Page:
Directors Discuss the Future of EdTech at Seattle Digital Transition Discussion
The Learning Counsel came to Seattle, WA on March 6th, 2018 to hold a Digital Transition Discussion. Education professionals gathered to discuss digital transition and view presentations on pressing topics in EdTech as well as engaging in interactive workshop and networking activities. As part of the event, a panel discussion was held, facilitated by Dr. David Kafitz. Here are some highlights from the discussion.
The panelist speakers were:
- Dr. David-Paul Zimmerman – Director for Augmented Intelligence, Machine Learning, Virtual and Mixed Reality Research, Renton Prep
- Rafael Gallardo – Director for Personalized Learning, Puget Sound Educational Service District
Kafitz began the discussion asking, “How have you been addressing the transition in education to this culture of constant change?”
Gallardo responded, “This year we are particularly focused on systems level change, systems level thinking and design, cultural responsiveness and deeper learning.” He went on to discuss how his district has been working to identify priorities and leadership. They are creating opportunities for leaders to discuss topics with their district such as personalization, A.I., and what the future of education will look like. He was also involved in the creation of the Puget Sound Center for Personalized Learning (PSCPL) to help facilitate learning and collaboration around advancing personalized learning techniques. Regarding the PSCPL he stated, “It’s meant to have a progression of learning, so that we are stepping away from the one-off workshops and stepping away from folks wanting to come in and get a strategy and immediately trying to implement it.”
Zimmerman shared, “The shift for us was intentional but also was incredibly difficult.” Now that his district has implemented progressive, modern and effective learning tactics, education organizations from over 17 countries have come to visit his school this year. He said, “They don’t come to really talk to me or to the Executive Director, they come to talk to our students, and that’s what fascinates me. There’s been a shift from me as an expert, or our teachers as experts, to the students. There are students, even in Kindergarten, that can tell you what they are doing, not just the answer.” He went on to add, “The cultural shift for us has really been letting students tell us how they see the world, and how they want to be educated.”
Kafitz then asked, “What do you think you will need to do to sustain this constant change?”
Gallardo noted that to assist with sustainability, schools need safe spaces for innovation from leaders. Allowing for creation of and testing new, innovative methodologies, as opposed to locking down curriculum, would offer greater agility and potentially improved and streamlined processes. He said, “There is a wide spectrum of things that we should be doing and that we should be talking about. Stop trying to control it so much that we lose an opportunity for students to lead what that looks like for ourselves.”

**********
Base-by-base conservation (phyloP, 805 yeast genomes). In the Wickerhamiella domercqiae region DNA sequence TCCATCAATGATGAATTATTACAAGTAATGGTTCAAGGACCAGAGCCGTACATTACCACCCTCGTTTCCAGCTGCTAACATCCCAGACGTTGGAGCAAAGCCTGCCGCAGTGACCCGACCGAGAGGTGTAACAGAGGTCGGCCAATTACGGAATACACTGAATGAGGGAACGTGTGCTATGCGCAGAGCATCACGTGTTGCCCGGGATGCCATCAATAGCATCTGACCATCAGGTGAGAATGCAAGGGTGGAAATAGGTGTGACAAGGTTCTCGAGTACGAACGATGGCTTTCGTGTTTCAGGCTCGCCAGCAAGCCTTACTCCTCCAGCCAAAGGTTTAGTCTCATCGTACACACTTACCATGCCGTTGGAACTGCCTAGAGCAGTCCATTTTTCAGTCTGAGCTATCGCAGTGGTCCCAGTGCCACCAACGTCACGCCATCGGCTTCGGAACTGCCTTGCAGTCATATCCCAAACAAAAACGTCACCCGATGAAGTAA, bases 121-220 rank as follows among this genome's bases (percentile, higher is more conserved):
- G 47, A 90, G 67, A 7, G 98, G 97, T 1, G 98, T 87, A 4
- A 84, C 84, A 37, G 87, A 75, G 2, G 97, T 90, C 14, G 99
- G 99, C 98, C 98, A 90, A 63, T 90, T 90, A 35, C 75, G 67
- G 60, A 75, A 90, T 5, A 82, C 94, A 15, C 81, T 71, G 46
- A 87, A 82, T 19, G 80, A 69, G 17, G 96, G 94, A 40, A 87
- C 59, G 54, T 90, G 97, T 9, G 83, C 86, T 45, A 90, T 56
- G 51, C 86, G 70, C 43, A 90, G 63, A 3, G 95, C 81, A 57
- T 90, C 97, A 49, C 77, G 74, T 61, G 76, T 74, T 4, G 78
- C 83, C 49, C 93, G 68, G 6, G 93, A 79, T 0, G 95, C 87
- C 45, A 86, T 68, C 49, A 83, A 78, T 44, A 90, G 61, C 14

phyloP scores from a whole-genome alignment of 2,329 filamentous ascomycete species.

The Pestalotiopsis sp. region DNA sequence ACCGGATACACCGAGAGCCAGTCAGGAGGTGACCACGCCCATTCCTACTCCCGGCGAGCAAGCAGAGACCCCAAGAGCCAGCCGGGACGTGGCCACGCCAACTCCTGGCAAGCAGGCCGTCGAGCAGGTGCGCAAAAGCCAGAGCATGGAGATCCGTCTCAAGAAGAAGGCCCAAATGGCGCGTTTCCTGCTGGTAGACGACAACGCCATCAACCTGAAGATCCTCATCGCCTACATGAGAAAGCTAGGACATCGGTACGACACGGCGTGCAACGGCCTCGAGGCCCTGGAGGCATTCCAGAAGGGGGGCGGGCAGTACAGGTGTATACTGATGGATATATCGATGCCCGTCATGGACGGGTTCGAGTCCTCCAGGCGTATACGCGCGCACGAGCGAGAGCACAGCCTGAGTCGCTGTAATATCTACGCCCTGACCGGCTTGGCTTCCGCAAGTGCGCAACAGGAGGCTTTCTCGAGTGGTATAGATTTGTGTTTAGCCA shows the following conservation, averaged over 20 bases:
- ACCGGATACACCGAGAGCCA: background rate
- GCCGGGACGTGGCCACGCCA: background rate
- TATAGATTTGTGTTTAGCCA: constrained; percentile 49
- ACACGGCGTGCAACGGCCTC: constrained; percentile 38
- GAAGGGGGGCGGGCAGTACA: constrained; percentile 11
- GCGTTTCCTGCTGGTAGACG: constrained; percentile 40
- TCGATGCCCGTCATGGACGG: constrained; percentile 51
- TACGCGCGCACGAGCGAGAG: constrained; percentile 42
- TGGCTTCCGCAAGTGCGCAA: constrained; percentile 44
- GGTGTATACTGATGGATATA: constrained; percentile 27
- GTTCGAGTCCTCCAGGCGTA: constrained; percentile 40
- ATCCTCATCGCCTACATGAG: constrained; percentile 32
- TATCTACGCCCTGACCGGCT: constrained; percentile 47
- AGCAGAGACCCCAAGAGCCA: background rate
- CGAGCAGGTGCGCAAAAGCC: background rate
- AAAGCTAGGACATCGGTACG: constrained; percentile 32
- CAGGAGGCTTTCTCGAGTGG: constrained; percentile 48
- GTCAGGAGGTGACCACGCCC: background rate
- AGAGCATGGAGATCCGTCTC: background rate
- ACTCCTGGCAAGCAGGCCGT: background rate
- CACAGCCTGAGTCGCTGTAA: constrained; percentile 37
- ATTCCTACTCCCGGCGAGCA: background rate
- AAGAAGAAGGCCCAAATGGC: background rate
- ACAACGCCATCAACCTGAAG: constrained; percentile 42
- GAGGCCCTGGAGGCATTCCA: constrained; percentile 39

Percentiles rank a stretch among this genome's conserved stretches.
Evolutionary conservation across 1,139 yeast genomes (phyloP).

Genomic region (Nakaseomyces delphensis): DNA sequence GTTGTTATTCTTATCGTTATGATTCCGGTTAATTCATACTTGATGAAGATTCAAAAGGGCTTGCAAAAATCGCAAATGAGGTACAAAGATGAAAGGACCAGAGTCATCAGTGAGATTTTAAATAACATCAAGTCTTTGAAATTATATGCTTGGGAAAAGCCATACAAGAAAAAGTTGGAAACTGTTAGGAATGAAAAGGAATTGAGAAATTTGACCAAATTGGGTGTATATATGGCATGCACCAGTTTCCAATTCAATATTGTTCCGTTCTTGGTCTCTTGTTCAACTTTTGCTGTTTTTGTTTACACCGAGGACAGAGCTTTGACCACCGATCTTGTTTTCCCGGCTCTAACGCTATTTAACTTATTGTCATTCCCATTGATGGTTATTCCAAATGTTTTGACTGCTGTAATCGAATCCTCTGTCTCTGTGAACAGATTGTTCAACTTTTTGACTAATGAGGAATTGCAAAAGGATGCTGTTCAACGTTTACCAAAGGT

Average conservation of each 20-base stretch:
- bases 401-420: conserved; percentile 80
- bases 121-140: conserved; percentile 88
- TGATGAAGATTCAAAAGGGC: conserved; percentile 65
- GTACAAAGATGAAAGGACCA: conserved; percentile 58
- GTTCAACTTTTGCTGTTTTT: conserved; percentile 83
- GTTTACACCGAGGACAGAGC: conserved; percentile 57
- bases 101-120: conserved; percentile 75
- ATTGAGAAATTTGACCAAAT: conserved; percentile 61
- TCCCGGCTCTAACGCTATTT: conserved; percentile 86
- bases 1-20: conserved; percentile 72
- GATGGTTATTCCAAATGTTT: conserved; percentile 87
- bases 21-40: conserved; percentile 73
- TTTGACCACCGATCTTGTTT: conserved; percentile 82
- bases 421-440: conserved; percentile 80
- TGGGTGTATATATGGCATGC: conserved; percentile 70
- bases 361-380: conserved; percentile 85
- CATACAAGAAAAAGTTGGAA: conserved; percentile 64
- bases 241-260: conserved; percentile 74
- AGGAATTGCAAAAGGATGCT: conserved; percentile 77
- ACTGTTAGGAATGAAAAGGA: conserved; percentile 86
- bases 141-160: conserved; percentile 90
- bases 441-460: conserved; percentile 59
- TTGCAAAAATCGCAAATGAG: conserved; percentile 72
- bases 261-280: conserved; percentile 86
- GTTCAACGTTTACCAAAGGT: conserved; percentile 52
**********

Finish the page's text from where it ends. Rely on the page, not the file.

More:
Zimmerman noted how his school has implemented a total redesign of curriculum. Teachers often will only speak for ten minutes before students begin their activities. In the mornings, the activities are content based, in the afternoons the activities are project based. He has witnessed a lot of student collaboration and interaction which he finds has been very positive for students and their achievements. In the last year, Renton Prep sent students, in the 4th-9th grades, to do presentations at education conferences. At the conferences, these students shared with the entire audience what they see as being necessary for schools to offer to be able to deliver effective, modern educations.
Zimmerman also shared, “I depend on teachers a lot, but our biggest struggle is finding teachers who understand that they are going to release a lot of their power to kids. Kids don’t want to be rescued, they want to be empowered to change the world.”
Kafitz inquired, “Thinking of the future of education that technology is enabling, can you share what you think will make a big difference in not-so-distant future?”
Zimmerman commented that a great advancement would be having students wear an electroencephalogram (EEG) device which measures electrical activity in the brain. After wearing this device for a short time, it would collect data which then could be analyzed by A.I. to see how students were learning in different environments and with different topics. This data then could help teachers to personalize the environment for students to ensure they are optimizing the learning experience based on learner’s natural strengths.
Gallardo noted that he is looking forward to getting past the skepticism of how technology can enable what students learn and how they learn it. He said, “We need to think about the future. If we’ve been running the same model for over 100 years and we know it’s not working, we know it hasn’t worked, and yet we keep doing it, let’s leverage what we have in certain technology, let’s think forward.”
Zimmerman also shared a heartening comment on the Learning Counsel, “The reason I am so committed to this company is because their research is flawless. They have done their work and I read everything that comes out. I just read LeiLani’s book and I couldn’t put it down. I read it all through the night and sent it out to 4,000 people saying, “You really need to look at this because it provides answers to questions that I have been searching for.”
If you would like to attend an event, check out the schedule of Learning Counsel’s Digital Transition Discussions to find an event near you. To join the conversation online, visit KnowStory.com, create a profile and join the Learning Groups you are interested in!